The constantly smiling Horton looks like hes found a comfortable snarl on the ice with the playoffs approaching, and that seems to be what everybody wants given the results that have been hard to miss.

Just ask Patrice Bergeron.

Joe Haggerty can be reached at jhaggerty@comcastsportsnet.com. Follow Joe on Twitter at http:twitter.comHackswithHaggs

Blackhawks edge past Bruins with late goal in 1-0 win

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Blackhawks edge past Bruins with late goal in 1-0 win

BOSTON -- Anybody looking for an emotional, high-energy response from the Bruins after back-to-back putrid losses to the Islanders and Red Wings didn’t get it on Friday night against the Chicago Blackhawks at TD Garden.

Instead the Bruins had plenty of shots with zero goals to show for it, and then gave up a goal to Marian Hossa on a nifty tic-tac-toe passing play to give the Blackhawks a 1-0 regulation win over the Black and Gold. It was the third straight loss for a Bruins team that continues to sink down in the playoff picture at a time of years when the results are the only thing that matters.

The defeat could also very well cost B’s head coach Claude Julien his job as a lifeless Bruins organization looks for any way to get out of the mud they’ve been stuck in for the last six weeks.

The Bruins and Blackhawks couldn’t crack the scoreboard for the first 50 minutes in regulation, and the genuine scoring chances were few and far between for both sides.

Tim Schaller and Patrice Bergeron had scoring chances down low in the first period, and Joe Morrow had a breakaway turned away by Blackhawks backup goalie Scott Darling early in the proceedings. But the scoring chances and sustained attack really began to dry up in the second period, and it became a series of one-and-done shots on net for both sides.

As one would expect both goalies were stellar with Darling putting together a 16-save performance in the first period, and Tuukka Rask turning away several Blackhawks chances including an Artem Anisimov wrist shot off the rush with just a couple of minutes to go in the third period. Rask finished with 21 saves, and Darling finished with 30 saves in a big win for the Chicago backup netminder.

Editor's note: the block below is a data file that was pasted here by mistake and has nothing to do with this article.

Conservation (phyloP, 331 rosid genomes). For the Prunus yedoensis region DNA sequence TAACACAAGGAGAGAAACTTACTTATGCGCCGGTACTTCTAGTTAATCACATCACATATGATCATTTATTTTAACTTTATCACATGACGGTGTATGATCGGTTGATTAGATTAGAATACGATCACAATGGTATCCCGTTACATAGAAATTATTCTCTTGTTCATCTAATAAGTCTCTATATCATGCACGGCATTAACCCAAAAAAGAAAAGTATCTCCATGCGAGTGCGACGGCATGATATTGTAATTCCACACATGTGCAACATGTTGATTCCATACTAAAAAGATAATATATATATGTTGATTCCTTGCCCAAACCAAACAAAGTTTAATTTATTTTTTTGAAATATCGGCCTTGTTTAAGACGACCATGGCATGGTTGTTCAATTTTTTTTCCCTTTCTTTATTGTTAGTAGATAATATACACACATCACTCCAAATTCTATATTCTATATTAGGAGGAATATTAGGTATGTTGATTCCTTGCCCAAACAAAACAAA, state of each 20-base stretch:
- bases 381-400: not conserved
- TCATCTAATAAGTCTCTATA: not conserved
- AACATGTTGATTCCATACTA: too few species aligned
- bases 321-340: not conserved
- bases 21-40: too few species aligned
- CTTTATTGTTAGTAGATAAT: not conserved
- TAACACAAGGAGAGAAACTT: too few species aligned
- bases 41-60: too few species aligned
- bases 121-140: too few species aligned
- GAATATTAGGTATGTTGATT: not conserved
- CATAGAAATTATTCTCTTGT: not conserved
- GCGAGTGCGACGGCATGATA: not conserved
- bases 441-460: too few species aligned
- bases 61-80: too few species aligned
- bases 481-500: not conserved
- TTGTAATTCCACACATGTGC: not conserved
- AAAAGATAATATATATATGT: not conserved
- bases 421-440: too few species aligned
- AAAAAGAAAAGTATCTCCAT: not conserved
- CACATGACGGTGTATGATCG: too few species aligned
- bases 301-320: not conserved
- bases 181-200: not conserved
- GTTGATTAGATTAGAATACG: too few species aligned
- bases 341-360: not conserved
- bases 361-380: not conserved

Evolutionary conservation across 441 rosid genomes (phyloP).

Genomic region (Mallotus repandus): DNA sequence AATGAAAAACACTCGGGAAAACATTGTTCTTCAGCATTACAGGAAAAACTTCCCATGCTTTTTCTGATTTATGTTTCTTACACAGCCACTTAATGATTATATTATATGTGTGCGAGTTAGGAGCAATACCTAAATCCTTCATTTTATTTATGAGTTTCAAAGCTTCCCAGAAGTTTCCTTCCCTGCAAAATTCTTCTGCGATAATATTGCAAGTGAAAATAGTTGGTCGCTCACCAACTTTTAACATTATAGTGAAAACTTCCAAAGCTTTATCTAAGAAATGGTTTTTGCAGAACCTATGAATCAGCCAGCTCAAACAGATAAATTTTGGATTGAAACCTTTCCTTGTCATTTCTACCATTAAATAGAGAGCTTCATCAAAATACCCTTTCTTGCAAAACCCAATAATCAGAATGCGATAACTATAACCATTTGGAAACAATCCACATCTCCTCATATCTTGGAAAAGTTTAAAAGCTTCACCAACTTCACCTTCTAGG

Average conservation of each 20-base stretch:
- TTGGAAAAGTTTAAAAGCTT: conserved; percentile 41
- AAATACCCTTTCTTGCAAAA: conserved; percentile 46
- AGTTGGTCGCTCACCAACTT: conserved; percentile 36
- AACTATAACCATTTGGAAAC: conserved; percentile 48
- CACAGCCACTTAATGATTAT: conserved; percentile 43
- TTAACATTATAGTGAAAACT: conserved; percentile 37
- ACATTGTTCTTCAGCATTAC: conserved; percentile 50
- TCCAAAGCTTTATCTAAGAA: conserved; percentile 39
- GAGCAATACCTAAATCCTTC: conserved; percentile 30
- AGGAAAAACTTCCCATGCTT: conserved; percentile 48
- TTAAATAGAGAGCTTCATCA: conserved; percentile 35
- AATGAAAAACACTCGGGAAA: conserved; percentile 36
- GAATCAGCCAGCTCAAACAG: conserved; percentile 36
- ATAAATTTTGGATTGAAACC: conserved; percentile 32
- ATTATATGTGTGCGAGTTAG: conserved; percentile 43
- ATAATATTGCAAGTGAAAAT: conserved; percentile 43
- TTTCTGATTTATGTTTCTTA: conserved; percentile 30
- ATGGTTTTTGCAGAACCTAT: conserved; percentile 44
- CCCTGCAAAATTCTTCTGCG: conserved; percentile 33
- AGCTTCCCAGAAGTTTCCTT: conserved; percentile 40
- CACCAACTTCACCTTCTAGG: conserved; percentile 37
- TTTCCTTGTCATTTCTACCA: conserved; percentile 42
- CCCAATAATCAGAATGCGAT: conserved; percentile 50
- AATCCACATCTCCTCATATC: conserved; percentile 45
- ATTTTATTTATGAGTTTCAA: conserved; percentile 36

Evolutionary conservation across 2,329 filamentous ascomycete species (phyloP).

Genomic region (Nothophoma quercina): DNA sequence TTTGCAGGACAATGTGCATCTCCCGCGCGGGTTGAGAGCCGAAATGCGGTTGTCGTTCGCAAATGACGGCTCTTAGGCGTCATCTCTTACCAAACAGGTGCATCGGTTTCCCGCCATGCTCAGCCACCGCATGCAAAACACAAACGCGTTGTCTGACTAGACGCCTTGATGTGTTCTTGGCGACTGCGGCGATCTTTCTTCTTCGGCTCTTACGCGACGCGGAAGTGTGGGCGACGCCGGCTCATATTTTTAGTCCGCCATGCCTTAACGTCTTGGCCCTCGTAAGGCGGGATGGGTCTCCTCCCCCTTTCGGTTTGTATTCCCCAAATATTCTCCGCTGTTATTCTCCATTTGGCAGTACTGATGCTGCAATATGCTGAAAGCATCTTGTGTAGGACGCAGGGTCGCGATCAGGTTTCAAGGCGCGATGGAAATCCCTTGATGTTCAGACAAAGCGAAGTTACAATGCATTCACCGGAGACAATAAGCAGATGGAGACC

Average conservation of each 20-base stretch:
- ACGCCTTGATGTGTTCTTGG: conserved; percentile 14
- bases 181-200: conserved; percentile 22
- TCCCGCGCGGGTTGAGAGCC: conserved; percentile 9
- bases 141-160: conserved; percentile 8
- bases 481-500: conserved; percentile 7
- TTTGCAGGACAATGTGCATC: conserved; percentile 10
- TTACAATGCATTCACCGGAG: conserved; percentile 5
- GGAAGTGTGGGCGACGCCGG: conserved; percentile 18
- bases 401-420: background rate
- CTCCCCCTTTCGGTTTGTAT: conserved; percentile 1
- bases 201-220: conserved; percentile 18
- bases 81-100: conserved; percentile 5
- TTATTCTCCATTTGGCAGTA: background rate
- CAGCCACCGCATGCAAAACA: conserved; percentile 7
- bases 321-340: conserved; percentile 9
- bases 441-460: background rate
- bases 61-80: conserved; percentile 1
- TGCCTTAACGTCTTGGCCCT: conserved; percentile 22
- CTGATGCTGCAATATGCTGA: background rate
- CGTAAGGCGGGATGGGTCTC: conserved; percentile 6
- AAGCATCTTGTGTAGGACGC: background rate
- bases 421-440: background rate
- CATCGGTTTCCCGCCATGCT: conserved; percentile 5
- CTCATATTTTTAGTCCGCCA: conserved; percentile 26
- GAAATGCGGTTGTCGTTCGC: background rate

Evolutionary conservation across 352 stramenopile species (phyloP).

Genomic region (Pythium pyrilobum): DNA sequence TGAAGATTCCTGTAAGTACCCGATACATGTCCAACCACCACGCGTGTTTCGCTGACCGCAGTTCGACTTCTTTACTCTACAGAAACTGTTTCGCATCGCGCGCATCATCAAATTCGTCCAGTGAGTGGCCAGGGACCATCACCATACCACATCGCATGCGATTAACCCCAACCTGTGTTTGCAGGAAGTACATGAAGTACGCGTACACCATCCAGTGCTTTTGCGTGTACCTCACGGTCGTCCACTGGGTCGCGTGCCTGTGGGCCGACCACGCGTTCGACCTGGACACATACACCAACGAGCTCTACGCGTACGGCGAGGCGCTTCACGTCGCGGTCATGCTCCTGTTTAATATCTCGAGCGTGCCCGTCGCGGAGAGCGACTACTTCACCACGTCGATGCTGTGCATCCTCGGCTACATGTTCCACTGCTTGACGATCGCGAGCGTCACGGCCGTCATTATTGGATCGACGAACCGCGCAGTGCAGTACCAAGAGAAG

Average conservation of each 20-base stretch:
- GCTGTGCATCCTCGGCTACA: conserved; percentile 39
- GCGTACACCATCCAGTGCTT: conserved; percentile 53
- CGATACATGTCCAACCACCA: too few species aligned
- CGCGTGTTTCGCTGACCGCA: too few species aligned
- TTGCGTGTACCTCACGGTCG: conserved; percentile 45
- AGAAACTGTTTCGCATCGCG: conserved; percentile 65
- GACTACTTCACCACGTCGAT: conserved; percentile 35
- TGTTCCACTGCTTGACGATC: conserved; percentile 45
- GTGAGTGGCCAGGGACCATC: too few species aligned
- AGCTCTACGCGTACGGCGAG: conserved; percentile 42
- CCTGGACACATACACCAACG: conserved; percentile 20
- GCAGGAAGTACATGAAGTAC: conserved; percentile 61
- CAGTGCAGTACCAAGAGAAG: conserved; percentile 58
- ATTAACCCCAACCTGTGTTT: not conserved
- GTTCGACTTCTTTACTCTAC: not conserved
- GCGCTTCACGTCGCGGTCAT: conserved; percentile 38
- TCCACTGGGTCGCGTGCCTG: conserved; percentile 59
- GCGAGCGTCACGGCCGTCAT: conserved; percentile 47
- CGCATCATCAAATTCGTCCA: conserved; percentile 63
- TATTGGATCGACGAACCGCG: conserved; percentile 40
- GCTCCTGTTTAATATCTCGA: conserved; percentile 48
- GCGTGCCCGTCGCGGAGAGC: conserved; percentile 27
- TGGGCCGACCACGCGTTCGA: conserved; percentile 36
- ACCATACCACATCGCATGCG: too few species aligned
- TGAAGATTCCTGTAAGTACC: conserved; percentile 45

Backes: Bruins were ‘wounded’ after ugly Detroit loss

Backes: Bruins were ‘wounded’ after ugly Detroit loss

BRIGHTON, Mass – It certainly sounded like there were some things that made the Wednesday night loss in Detroit a little different for the Bruins.

The Bruins media corps conducted postgame interviews in the hallway rather than in the visiting dressing room after what must have been a combustible atmosphere immediately following the shootout defeat. 

There was also evidence of anger in the visitor’s dressing room at Joe Louis Arena, according to reports, with a door off its hinges when the media was able to get a look inside the dressing room area.

David Backes confirmed something was different about the loss after blowing a pair of three-goal leads, and failing to follow up their dreadful no-show vs. the Islanders with a winning performance against another bad team in Detroit. The B’s forward said the plane ride home from Detroit was solemn and quiet, and that it was clear the Bruins team was “wounded” after a crushing loss.

“Both [losses] can be great lessons if we learn from it, and neither was very enjoyable. That was probably the quietest I think our guys were all year on that plane ride home from Detroit,” said Backes. “To me, that’s a great sign that it hit us in the heart, and it hit us where it really mattered. We’re thinking about how we can turn the tide and thinking about we can be victorious the next time out.

“We had the lead, and in a lot of instances you’re expecting, as you should, to come out of there with two points. We’re at the time in the season where wins need to be garnered and taken home.

“There were a lot of aspects where we should have grabbed the game back. When you feel like you’ve had a lot of opportunities to take the game and you don’t do it, it’s not a good feeling. I was reflecting on that during a very quiet team plane ride back from Detroit, and it seemed pretty clear that the whole team was feeling wounded. I think it’s a good sign that guys were feeling that way, and that means they’re going to do everything in their power to not have that feeling again.”

The words are encouraging from a 32-year-old natural leader in Backes, who has seen good times and bad as captain of the St. Louis Blues in his 10-year NHL career. But the proof is ultimately on the ice where the Bruins have games against the Blackhawks and Penguins coming up and face some very stiff tests coming off a couple of losses against the worst teams in the East that exposed Black and Gold fragility at this point in the season.